When we strive to conquer deadly viruses, evolutionary biologist Dr. Harmit Malik believes we need to understand that their complexity and ferocity has been bred through tens of millions of years of tugging and pulling against the human race.
"In this genetic conflict, either the host is winning or the virus is winning," Malik said, pointing to the roughly 8 percent of the human genome that is made up of old retroviruses that we carry inside of us like bits of shrapnel from ancient wars.
Today, we face HIV. It crossed over from chimpanzees to humans within the last 100 years, so far killing 25 million people and infecting twice that many. Why does it kill us and not chimpanzees, which are easily infected by HIV but not sickened by it?
Malik has pondered such questions for a long time. Most recently, his research has yielded important insights into the evolutionary struggle between viruses and humans. Ultimately, Malik hopes this research may lead to new drugs to fight HIV.
Malik’s lab collaborated with other Hutchinson Center researchers to use the power of modern computers and DNA technology. The team assembled a new version of an extinct retrovirus known as Pan troglodytes endogenous retrovirus (PtERV), which infected chimps and gorillas--but not humans--4 million years ago. By reassembling the retrovirus in such a way that it could reproduce only once, Malik and colleagues found that a human protein known as TRIM5alpha easily defeated PtERV. Every primate has a version of the TRIM5alpha protein. In the rhesus monkey, for example, it kills HIV.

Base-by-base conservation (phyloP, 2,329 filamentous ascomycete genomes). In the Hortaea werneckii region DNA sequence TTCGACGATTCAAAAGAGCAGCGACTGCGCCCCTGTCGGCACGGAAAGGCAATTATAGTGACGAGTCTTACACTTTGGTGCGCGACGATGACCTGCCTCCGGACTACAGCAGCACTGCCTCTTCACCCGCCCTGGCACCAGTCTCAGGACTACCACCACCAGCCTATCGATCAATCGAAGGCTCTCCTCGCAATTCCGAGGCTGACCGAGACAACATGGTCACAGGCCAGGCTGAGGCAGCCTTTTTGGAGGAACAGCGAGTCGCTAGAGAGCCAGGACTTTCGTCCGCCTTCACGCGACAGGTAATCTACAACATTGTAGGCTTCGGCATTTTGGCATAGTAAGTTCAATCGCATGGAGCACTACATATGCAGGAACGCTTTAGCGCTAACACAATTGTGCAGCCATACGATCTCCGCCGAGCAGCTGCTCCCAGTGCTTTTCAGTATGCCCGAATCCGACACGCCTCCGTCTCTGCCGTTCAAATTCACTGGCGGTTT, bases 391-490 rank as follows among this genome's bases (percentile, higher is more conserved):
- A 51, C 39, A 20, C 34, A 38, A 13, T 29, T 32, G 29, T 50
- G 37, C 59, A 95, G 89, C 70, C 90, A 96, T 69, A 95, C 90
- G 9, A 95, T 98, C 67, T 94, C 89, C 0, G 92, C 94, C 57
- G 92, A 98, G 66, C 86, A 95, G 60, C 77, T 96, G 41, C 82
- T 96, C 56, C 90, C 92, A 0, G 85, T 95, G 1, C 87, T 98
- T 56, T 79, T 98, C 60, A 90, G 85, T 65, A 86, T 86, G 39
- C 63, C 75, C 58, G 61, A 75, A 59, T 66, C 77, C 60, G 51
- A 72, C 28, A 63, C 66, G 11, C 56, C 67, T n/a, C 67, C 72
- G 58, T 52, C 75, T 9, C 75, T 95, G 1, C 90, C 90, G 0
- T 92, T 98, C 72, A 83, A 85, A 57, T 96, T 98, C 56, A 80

Malik has also helped modify the human TRIM5alpha protein to resemble a version present in the ancestors of humans, chimpanzees and gorillas, and found that it no longer protected against the PtERV. Using the modified TRIM5alpha, Malik discovered that one version protected against HIV but not PtERV. In another modification, it did the opposite.
Such polar opposites, Malik and colleagues agree, are the result of evolution. Because the human TRIM5alpha protein evolved to fight other retroviruses, it likely left us vulnerable to HIV, the research shows. Is it possible to reproduce a drug that behaves like a chimp's TRIM5alpha does against HIV, or change the human version ever so slightly so it kills HIV? These are the kinds of challenges that Malik and his scientific collaborators ponder. Malik and his colleagues say that studying, and in some cases reconstructing, ancient viruses is not a trivial matter.
In this arms race that's millions of years old, it pays to understand the enemy, Malik said.